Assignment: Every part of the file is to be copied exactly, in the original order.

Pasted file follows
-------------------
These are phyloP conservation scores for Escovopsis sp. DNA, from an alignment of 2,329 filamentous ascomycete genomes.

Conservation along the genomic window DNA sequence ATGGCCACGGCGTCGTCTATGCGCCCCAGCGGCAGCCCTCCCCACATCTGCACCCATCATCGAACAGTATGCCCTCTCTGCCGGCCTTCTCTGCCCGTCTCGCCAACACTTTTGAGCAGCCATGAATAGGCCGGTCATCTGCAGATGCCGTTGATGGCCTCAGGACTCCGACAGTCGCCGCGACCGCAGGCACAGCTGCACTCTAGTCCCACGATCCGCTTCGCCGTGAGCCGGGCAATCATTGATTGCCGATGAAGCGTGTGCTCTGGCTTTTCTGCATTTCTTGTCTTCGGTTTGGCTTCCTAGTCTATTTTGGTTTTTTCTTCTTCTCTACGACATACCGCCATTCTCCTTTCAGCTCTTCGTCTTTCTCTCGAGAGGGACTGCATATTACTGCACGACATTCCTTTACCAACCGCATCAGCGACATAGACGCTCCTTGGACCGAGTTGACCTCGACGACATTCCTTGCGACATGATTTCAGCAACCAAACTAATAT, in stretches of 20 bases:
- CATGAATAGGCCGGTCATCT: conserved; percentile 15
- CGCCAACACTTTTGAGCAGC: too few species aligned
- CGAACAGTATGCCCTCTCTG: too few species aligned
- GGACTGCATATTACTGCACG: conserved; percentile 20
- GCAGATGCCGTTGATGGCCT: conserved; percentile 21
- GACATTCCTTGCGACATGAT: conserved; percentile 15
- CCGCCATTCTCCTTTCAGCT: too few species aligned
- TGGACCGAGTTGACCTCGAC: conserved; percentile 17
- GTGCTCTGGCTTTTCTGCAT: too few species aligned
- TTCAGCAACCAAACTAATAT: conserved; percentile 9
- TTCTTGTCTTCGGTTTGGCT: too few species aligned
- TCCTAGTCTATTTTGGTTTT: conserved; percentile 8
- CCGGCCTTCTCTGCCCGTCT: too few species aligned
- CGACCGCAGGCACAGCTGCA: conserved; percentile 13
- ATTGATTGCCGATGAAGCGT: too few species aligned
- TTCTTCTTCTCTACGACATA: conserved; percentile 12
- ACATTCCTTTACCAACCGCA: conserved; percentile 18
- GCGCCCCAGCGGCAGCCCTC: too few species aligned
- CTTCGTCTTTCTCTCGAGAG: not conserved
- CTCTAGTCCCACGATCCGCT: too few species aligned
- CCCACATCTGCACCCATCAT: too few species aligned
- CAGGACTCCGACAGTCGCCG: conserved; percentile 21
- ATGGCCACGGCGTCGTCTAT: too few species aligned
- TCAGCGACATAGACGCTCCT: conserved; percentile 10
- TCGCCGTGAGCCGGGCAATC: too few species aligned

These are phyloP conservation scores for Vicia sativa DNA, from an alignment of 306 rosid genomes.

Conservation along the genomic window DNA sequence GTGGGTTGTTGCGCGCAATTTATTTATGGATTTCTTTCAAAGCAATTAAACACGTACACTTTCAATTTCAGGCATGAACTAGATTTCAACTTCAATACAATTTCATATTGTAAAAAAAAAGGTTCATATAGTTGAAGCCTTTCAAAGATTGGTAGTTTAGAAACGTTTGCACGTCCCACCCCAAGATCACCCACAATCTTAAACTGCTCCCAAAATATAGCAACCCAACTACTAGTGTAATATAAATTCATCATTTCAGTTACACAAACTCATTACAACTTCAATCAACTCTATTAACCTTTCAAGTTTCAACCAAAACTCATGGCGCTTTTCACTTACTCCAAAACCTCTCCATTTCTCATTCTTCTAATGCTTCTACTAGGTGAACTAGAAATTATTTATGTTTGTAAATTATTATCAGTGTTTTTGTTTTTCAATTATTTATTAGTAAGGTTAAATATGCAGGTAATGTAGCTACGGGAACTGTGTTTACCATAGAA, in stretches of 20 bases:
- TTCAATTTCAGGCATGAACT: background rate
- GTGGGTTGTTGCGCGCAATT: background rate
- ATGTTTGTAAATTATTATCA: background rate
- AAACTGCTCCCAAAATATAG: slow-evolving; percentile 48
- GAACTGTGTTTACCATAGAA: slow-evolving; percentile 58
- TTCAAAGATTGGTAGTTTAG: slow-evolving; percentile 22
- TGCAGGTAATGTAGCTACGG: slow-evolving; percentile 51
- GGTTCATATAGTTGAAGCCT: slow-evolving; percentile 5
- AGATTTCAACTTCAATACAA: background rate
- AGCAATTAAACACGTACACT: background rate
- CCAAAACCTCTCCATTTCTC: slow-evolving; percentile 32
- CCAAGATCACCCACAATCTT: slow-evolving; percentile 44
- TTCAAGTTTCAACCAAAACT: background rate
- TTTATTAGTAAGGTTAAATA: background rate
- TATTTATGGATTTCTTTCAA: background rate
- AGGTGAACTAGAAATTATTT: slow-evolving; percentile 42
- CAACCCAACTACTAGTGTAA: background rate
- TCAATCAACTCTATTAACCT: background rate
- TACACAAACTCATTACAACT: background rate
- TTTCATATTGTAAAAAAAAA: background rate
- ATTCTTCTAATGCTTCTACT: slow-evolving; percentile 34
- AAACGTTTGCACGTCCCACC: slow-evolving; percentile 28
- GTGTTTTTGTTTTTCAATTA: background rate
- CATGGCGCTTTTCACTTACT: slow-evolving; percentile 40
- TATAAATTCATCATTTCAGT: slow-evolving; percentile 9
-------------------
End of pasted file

These are phyloP conservation scores for Escovopsis sp. DNA, from an alignment of 2,329 filamentous ascomycete genomes.

Conservation along the genomic window DNA sequence ATGGCCACGGCGTCGTCTATGCGCCCCAGCGGCAGCCCTCCCCACATCTGCACCCATCATCGAACAGTATGCCCTCTCTGCCGGCCTTCTCTGCCCGTCTCGCCAACACTTTTGAGCAGCCATGAATAGGCCGGTCATCTGCAGATGCCGTTGATGGCCTCAGGACTCCGACAGTCGCCGCGACCGCAGGCACAGCTGCACTCTAGTCCCACGATCCGCTTCGCCGTGAGCCGGGCAATCATTGATTGCCGATGAAGCGTGTGCTCTGGCTTTTCTGCATTTCTTGTCTTCGGTTTGGCTTCCTAGTCTATTTTGGTTTTTTCTTCTTCTCTACGACATACCGCCATTCTCCTTTCAGCTCTTCGTCTTTCTCTCGAGAGGGACTGCATATTACTGCACGACATTCCTTTACCAACCGCATCAGCGACATAGACGCTCCTTGGACCGAGTTGACCTCGACGACATTCCTTGCGACATGATTTCAGCAACCAAACTAATAT, in stretches of 20 bases:
- CATGAATAGGCCGGTCATCT: conserved; percentile 15
- CGCCAACACTTTTGAGCAGC: too few species aligned
- CGAACAGTATGCCCTCTCTG: too few species aligned
- GGACTGCATATTACTGCACG: conserved; percentile 20
- GCAGATGCCGTTGATGGCCT: conserved; percentile 21
- GACATTCCTTGCGACATGAT: conserved; percentile 15
- CCGCCATTCTCCTTTCAGCT: too few species aligned
- TGGACCGAGTTGACCTCGAC: conserved; percentile 17
- GTGCTCTGGCTTTTCTGCAT: too few species aligned
- TTCAGCAACCAAACTAATAT: conserved; percentile 9
- TTCTTGTCTTCGGTTTGGCT: too few species aligned
- TCCTAGTCTATTTTGGTTTT: conserved; percentile 8
- CCGGCCTTCTCTGCCCGTCT: too few species aligned
- CGACCGCAGGCACAGCTGCA: conserved; percentile 13
- ATTGATTGCCGATGAAGCGT: too few species aligned
- TTCTTCTTCTCTACGACATA: conserved; percentile 12
- ACATTCCTTTACCAACCGCA: conserved; percentile 18
- GCGCCCCAGCGGCAGCCCTC: too few species aligned
- CTTCGTCTTTCTCTCGAGAG: not conserved
- CTCTAGTCCCACGATCCGCT: too few species aligned
- CCCACATCTGCACCCATCAT: too few species aligned
- CAGGACTCCGACAGTCGCCG: conserved; percentile 21
- ATGGCCACGGCGTCGTCTAT: too few species aligned
- TCAGCGACATAGACGCTCCT: conserved; percentile 10
- TCGCCGTGAGCCGGGCAATC: too few species aligned

These are phyloP conservation scores for Vicia sativa DNA, from an alignment of 306 rosid genomes.

Conservation along the genomic window DNA sequence GTGGGTTGTTGCGCGCAATTTATTTATGGATTTCTTTCAAAGCAATTAAACACGTACACTTTCAATTTCAGGCATGAACTAGATTTCAACTTCAATACAATTTCATATTGTAAAAAAAAAGGTTCATATAGTTGAAGCCTTTCAAAGATTGGTAGTTTAGAAACGTTTGCACGTCCCACCCCAAGATCACCCACAATCTTAAACTGCTCCCAAAATATAGCAACCCAACTACTAGTGTAATATAAATTCATCATTTCAGTTACACAAACTCATTACAACTTCAATCAACTCTATTAACCTTTCAAGTTTCAACCAAAACTCATGGCGCTTTTCACTTACTCCAAAACCTCTCCATTTCTCATTCTTCTAATGCTTCTACTAGGTGAACTAGAAATTATTTATGTTTGTAAATTATTATCAGTGTTTTTGTTTTTCAATTATTTATTAGTAAGGTTAAATATGCAGGTAATGTAGCTACGGGAACTGTGTTTACCATAGAA, in stretches of 20 bases:
- TTCAATTTCAGGCATGAACT: background rate
- GTGGGTTGTTGCGCGCAATT: background rate
- ATGTTTGTAAATTATTATCA: background rate
- AAACTGCTCCCAAAATATAG: slow-evolving; percentile 48
- GAACTGTGTTTACCATAGAA: slow-evolving; percentile 58
- TTCAAAGATTGGTAGTTTAG: slow-evolving; percentile 22
- TGCAGGTAATGTAGCTACGG: slow-evolving; percentile 51
- GGTTCATATAGTTGAAGCCT: slow-evolving; percentile 5
- AGATTTCAACTTCAATACAA: background rate
- AGCAATTAAACACGTACACT: background rate
- CCAAAACCTCTCCATTTCTC: slow-evolving; percentile 32
- CCAAGATCACCCACAATCTT: slow-evolving; percentile 44
- TTCAAGTTTCAACCAAAACT: background rate
- TTTATTAGTAAGGTTAAATA: background rate
- TATTTATGGATTTCTTTCAA: background rate
- AGGTGAACTAGAAATTATTT: slow-evolving; percentile 42
- CAACCCAACTACTAGTGTAA: background rate
- TCAATCAACTCTATTAACCT: background rate
- TACACAAACTCATTACAACT: background rate
- TTTCATATTGTAAAAAAAAA: background rate
- ATTCTTCTAATGCTTCTACT: slow-evolving; percentile 34
- AAACGTTTGCACGTCCCACC: slow-evolving; percentile 28
- GTGTTTTTGTTTTTCAATTA: background rate
- CATGGCGCTTTTCACTTACT: slow-evolving; percentile 40
- TATAAATTCATCATTTCAGT: slow-evolving; percentile 9